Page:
Also scheduled to attend were President François Hollande of France, Prime Minister Justin Trudeau of Canada, President Enrique Peña Nieto of Mexico, Prince Charles and former Prime Minister Tony Blair of Britain, and King Felipe VI of Spain. Among others expected were the leaders of Australia, the Czech Republic, Germany, Italy, Poland and Sweden.

Despite Mr. Netanyahu’s speech at the United Nations last week hailing what he called his country’s improving relations with Arab neighbors, none sent a head of state, not even Egypt and Jordan, the two with peace treaties with Israel.

Mr. Abbas’s decision to come to a cemetery named for the founder of modern Zionism, Theodor Herzl, angered many Palestinians, who criticized him for honoring an enemy. It was a delicate issue on the other side, as well, as Israeli officials debated overnight whether to seat him in the front row. Ultimately they did, but he was not expected to have a speaking role.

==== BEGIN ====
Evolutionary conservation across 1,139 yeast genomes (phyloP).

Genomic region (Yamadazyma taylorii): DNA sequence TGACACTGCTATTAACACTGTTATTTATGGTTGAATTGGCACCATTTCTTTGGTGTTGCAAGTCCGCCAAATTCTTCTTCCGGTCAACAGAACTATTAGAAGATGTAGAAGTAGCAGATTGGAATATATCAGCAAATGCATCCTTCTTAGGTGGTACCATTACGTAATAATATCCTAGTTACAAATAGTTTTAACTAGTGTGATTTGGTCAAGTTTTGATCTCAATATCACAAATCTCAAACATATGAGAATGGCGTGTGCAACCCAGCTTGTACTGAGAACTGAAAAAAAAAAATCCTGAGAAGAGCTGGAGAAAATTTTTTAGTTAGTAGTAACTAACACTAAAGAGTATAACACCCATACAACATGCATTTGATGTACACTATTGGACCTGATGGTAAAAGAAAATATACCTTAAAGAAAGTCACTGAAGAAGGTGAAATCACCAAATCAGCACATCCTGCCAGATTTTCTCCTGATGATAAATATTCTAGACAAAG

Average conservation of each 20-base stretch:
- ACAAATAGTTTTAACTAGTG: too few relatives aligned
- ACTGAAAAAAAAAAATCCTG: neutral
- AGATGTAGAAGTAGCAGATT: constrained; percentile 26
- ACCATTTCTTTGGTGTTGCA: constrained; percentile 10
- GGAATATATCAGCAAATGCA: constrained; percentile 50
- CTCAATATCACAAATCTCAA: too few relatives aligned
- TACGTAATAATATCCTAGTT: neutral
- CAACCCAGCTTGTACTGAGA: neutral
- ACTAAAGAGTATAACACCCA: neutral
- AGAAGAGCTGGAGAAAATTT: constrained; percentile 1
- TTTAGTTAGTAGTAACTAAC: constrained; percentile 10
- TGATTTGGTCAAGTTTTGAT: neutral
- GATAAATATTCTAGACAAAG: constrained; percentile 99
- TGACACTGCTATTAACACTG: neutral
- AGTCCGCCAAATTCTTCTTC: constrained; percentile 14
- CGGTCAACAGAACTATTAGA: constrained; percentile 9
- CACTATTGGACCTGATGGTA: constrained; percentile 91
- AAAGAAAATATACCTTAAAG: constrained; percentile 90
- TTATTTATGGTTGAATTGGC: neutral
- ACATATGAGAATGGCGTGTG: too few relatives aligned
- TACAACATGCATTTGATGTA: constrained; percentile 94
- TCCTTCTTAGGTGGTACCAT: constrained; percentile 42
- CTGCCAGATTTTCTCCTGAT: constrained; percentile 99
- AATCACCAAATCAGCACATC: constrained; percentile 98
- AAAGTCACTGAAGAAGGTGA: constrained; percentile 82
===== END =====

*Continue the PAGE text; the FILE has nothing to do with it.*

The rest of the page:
Foreign Minister Sameh Shoukry was expected to come from Egypt, however, and Bahrain, Jordan and Oman were to send representatives.

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Guards brought in the coffin of Shimon Peres, the former Israeli leader, at the Mount Herzl national cemetery on Friday. CreditAriel Schalit/Associated Press

Mr. Peres, who died this week at 93, about two weeks after a severe stroke, embodied the development of the Israeli state.

A protégé of David Ben-Gurion, the founding prime minister, Mr. Peres had a role in most of Israel’s major moments from its independence in 1948. He served as prime minister, foreign minister, defense minister and, until two years ago, president.

A longtime security hawk, he helped build the nation’s military and was instrumental in the development of its nuclear program. Critics, especially Palestinians, castigate him even now for promoting the construction of settlements in the territories seized in the Arab-Israeli war of 1967 and for launching the military operations that led to civilian deaths.